My hope is, that once people are exposed to a different style of gaming, that some can find some benefit in it, because your initial point makes sense…how can they play that way, if they don’t even know?

    🙂

    Star

  3. Echo December 20, 2012 Subscriber

    Star,
    So where are the tick boxes so I can just check “nodding in fervent agreement” on all these expand points/paragraphs?

    That said, I would be very interested in reading a future post of your thoughts on how to make this want a prominent reality. Especially if you’re planing on starting/drawing in a larp group from scratch.

  4. starspider December 20, 2012 Contributor

    Echo,

    Awesome!

    Well, we are actually planning to make this a reality! We are currently working on some more serious games now which we hope to launch in spring! We are also trying to test more freeform style play in a campaign larp we are playing. Are you in Toronto, Canada?

    You can find more of our posts about larping at our blog: http://www.happycreations.ca – we will be keeping people informed there about progress and for quick updates you can follow us on twitter: @happycreators!

    Also, if you are interested in learning more about Nordic larp there is this site:

    http://nordiclarp.org/

    And for a good group on FB: https://www.facebook.com/groups/larpexchange/?fref=ts

    There is lots happening and we are really excited to get some of our games up and running, you can contact us in many different ways if you are in Toronto or the GTA and interested in participating when we get things going! 🙂

    Star

  5. Adontis February 26, 2013 Subscriber

    I actually created this account just to respond to this post :).

    First I’d like to say that I’ve never looked at Bleed in a positive light, and you’ve given me some things to think about.

    In the games that I go to or run (and yes I’m NA) bleed is discouraged as it is emotions that you are bringing OOG into your IG. At times in game I’ve been frustrated with a character or mad at a character OOG, but I try my best to never let that affect how I feel about a person OOG. I feel that if you ’embrace bleed’ so to speak then you would start feeling that anger at a person OOG, not just their IC character.

    IC my character has been mad, furious, broke down, elated, and all everything in between. When my character permanently died it affected me outside of the game, it almost felt like losing a close friend. I’ve had these same OOG attachments to other players characters as well. I don’t know if that’s what you consider Bleed or not, if so I’m 100% behind you on bleed.

    However where I’ve attached a negative stigma to it (and maybe unjustly) is when someone OOG has OOG issues with someone and brings it IG. I feel that embracing Bleed as an idea for your larp this would arise more often. I also feel like someone letting their IG feelings of resentment bleed into OOG is unfair those players who play evil characters. Hate them IG all you want, but remember that its a character stealing/murdering/betraying, not the person. I’m good friends with many ‘evil’ larp characters, I feel like LARPs would be much less interesting without them, but if you alienate them OOG based on their IG actions I feel that wouldn’t be fair to those people.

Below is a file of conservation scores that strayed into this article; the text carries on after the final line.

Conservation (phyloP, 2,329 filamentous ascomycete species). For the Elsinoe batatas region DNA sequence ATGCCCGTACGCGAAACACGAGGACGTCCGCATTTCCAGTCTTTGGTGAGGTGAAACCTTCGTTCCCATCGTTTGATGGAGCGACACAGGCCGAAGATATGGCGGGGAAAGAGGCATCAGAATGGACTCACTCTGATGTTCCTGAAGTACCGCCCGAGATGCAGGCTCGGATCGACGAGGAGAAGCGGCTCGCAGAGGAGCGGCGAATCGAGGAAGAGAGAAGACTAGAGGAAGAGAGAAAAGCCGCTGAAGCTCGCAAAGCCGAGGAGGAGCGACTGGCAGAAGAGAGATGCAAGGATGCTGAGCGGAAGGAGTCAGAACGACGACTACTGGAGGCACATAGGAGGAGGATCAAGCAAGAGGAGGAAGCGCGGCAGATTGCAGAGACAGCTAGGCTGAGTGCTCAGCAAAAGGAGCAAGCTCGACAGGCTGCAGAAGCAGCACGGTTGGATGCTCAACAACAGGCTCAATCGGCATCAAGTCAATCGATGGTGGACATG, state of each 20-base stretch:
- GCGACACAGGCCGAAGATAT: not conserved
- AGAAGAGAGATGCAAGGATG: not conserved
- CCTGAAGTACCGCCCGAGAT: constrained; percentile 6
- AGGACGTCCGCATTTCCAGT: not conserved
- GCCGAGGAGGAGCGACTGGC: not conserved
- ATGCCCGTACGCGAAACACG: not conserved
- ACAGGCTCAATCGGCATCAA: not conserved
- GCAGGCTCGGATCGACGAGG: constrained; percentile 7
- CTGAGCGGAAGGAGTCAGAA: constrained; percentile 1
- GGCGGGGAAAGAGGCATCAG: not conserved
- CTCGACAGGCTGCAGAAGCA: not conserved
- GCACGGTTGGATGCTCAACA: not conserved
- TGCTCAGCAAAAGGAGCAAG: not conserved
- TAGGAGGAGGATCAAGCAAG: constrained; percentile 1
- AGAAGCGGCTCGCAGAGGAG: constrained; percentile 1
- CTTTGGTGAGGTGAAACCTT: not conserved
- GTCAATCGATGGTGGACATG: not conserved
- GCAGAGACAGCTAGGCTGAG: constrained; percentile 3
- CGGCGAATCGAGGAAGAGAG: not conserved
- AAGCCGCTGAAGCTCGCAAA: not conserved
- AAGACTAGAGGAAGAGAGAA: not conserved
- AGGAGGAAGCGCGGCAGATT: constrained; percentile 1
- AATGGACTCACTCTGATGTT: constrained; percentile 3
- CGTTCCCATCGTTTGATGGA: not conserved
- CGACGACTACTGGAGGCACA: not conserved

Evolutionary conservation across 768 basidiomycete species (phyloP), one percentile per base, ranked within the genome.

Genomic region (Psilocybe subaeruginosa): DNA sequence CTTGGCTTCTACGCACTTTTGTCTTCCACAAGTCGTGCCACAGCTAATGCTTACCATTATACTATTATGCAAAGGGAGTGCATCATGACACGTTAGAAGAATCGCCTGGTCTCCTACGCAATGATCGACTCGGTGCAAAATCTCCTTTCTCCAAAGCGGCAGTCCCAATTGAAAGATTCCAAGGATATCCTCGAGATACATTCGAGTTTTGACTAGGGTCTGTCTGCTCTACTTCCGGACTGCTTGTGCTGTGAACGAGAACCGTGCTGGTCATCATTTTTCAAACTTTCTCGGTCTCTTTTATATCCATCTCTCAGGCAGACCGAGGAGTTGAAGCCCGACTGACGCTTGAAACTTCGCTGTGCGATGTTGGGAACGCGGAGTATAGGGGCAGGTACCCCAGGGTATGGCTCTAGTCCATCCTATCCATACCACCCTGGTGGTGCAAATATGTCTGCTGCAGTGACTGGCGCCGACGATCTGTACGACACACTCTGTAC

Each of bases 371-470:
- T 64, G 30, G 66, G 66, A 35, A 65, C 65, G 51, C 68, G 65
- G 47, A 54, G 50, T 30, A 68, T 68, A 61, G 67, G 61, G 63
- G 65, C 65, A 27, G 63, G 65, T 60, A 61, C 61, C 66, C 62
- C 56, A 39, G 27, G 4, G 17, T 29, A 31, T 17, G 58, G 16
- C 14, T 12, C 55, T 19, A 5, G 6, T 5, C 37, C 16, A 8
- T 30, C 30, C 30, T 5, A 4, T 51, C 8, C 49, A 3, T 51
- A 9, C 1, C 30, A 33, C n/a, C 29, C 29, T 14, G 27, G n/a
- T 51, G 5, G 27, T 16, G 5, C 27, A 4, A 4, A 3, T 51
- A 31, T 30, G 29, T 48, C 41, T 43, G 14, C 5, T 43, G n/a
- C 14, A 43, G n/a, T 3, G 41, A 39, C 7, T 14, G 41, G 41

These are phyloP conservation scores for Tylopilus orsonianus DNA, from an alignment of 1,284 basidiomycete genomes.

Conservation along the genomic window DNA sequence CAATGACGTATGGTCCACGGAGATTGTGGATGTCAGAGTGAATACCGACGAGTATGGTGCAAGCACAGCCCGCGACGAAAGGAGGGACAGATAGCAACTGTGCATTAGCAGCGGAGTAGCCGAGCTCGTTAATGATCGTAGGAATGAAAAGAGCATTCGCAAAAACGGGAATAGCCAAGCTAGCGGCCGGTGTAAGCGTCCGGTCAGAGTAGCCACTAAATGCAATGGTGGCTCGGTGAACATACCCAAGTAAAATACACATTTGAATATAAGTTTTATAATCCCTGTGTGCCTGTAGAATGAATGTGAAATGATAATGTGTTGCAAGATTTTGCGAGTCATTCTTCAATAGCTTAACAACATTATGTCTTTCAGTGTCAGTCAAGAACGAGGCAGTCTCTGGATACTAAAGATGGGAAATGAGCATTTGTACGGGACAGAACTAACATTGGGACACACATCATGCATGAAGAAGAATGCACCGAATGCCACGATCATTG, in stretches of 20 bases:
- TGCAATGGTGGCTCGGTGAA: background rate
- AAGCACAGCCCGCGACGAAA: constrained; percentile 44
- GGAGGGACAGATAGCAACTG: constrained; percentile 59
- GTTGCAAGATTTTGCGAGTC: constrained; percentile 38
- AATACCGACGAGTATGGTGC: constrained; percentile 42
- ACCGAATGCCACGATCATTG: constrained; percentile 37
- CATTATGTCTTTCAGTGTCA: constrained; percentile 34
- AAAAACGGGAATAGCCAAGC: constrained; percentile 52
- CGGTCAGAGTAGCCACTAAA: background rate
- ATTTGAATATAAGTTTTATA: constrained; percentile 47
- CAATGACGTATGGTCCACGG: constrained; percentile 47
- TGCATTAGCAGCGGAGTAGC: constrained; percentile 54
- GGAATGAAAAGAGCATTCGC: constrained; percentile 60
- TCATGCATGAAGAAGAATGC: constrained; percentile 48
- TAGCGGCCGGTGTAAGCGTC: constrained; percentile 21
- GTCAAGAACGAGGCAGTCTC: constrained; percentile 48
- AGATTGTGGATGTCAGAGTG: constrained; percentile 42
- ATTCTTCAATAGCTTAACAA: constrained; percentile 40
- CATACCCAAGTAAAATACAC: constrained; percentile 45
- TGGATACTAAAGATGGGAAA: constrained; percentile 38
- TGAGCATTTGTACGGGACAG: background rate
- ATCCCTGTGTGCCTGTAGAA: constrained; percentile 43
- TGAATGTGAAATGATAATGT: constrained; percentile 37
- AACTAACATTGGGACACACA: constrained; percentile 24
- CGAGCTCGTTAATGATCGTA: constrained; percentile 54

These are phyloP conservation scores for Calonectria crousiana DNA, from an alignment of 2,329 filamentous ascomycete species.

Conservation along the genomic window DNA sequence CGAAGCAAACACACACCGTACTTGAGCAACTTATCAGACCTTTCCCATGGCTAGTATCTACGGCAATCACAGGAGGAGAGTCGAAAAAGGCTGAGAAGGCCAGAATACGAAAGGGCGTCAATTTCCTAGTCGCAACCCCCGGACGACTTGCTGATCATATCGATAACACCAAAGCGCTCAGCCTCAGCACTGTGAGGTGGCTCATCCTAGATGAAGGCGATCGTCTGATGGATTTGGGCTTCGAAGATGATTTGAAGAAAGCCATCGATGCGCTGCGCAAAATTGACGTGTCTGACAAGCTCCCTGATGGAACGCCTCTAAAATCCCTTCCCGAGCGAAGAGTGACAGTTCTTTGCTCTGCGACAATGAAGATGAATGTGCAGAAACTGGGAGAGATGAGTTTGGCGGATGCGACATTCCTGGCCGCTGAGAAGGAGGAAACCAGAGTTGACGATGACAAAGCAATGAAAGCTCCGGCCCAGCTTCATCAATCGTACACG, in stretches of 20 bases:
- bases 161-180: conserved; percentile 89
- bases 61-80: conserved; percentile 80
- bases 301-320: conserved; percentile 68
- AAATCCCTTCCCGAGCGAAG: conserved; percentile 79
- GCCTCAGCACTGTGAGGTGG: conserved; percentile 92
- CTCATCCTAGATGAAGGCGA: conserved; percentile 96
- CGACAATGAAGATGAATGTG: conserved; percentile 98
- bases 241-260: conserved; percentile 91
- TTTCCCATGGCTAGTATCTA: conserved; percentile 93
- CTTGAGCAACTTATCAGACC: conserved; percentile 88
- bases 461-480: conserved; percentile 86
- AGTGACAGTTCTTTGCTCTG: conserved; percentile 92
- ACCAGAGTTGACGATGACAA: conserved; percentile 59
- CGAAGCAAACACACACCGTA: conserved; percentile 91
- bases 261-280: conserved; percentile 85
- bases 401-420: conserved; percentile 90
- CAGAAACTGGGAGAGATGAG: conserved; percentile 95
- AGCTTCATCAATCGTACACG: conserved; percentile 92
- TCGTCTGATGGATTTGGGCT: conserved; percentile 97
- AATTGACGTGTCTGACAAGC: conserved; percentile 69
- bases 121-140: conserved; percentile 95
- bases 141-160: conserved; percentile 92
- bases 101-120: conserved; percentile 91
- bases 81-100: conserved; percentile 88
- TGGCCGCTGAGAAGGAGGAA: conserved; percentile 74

Sorry if this is comment feels a bit disconnected, I wrote it in spurts while doing other things.

  6. starspider February 27, 2013 Contributor

    Hey Adontis!

    Not disconnected at all, it all makes sense to me! 🙂

    First, let’s address your into game bleed and then your out of game bleed comments!

    Feeling the loss of a character, feeling emotions through the character and allowing yourself to explore those issues outside of the game is definitely what I mean. I would love to see it happen even more and in some cases in more structured ways. I would love to see people getting together out of game not just to hang out, but with the express purpose of discussing their emotional responses to the game, how they felt when they experienced certain things in character etc… I think there can be a lot learned from the experiences we have in game which can be seen as metaphor for every day life. So I think we are definitely on the same page here. I would just like to see it explored more in depth!

    As for the reverse (sort of) where feelings for the person bleed into the game, or out of the game that is a complicated issue. First and foremost it happens. No one can deny it and I think the fact that people try to force it to ‘not happen’ or pretend that it doesn’t happen is unhealthy. That is pretty vulcan to me, repress emotional responses and there can be trouble. For example in a relationship situation if someone feels jealous that their OOG mate is an IG mate with someone else. To try and brush that off can cause greater problems than exploring it!

    Let’s get back to your example though, of ‘evil characters’ who you are friends with OOG. First of all, if they do something in game to upset you and it carries on OOG that is perfectly reasonable. My main point is not to ignore it and try and pretend like it doesn’t happen, or reason yourself out of the feelings (by saying it’s just silly to feel that way). Denying feelings is dangerous. But do I think it’s silly? That’s an interesting question.

    Plato said ‘you learn more about a person in an hour of play than a year of conversation’ and I happen to believe that is true. So that being said, when someone plays an ‘evil character’ in the game it is an interesting thing to explore and questions arise. I am not saying they are evil and should be written off by any means, but it would be interesting to look more in depth at why they have chosen to play this character. Are they exploring repressed aspects of themselves? Does it feel like catharsis? Are they the kind of people who like to play something different each time to challenge themselves?